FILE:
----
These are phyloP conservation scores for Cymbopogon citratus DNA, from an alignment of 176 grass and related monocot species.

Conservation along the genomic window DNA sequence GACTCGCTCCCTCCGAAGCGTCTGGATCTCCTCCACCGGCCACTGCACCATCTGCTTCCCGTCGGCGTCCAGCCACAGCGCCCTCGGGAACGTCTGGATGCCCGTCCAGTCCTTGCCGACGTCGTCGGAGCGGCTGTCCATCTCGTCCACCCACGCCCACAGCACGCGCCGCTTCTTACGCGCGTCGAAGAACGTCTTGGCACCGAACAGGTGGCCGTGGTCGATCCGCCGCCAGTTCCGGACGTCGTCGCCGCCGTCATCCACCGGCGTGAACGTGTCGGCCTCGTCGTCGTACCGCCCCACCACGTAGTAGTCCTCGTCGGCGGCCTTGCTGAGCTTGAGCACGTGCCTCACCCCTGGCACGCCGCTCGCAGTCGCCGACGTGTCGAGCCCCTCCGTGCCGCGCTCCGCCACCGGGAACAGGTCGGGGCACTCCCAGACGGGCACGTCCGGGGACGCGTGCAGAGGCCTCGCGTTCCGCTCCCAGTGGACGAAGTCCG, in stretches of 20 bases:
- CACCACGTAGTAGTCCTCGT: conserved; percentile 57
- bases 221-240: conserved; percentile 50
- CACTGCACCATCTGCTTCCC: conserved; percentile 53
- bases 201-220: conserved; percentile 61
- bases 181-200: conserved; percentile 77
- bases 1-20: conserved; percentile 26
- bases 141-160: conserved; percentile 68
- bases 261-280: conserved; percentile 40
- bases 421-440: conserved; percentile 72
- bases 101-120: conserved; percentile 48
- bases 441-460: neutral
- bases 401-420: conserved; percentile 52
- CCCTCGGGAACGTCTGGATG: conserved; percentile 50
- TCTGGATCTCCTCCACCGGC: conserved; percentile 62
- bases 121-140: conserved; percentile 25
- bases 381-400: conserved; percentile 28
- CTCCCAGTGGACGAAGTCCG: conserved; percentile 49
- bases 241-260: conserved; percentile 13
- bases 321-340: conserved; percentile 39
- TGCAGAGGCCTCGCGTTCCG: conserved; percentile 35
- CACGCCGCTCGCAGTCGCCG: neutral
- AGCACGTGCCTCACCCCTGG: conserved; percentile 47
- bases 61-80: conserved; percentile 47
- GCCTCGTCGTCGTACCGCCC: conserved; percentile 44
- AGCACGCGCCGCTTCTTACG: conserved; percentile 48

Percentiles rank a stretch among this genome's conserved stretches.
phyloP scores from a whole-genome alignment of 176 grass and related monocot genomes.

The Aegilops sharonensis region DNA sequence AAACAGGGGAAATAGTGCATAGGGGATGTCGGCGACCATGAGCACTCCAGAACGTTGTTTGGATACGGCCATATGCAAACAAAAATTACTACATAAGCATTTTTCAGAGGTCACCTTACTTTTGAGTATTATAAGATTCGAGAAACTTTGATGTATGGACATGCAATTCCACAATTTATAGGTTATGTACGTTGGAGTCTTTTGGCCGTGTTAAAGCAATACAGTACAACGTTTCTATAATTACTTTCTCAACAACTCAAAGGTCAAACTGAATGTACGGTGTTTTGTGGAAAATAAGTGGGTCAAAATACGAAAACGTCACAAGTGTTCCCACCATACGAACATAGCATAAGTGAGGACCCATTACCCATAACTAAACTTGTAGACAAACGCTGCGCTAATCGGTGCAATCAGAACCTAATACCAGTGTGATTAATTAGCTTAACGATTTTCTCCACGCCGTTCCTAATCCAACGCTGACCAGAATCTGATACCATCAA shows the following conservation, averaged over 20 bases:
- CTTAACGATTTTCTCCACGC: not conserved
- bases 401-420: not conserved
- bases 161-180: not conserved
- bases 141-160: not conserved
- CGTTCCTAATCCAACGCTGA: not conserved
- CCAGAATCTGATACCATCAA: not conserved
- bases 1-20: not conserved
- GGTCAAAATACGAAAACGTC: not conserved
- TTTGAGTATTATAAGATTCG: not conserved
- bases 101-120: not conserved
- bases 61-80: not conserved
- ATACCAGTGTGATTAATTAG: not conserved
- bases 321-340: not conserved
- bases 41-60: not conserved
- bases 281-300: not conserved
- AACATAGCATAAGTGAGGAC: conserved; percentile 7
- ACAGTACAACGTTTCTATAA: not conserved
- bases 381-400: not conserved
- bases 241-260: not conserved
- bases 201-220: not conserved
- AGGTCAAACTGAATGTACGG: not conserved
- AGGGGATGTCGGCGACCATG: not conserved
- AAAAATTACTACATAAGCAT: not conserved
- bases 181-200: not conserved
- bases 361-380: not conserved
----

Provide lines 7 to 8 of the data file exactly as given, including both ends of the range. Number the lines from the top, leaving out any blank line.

- bases 181-200: conserved; percentile 77
- bases 1-20: conserved; percentile 26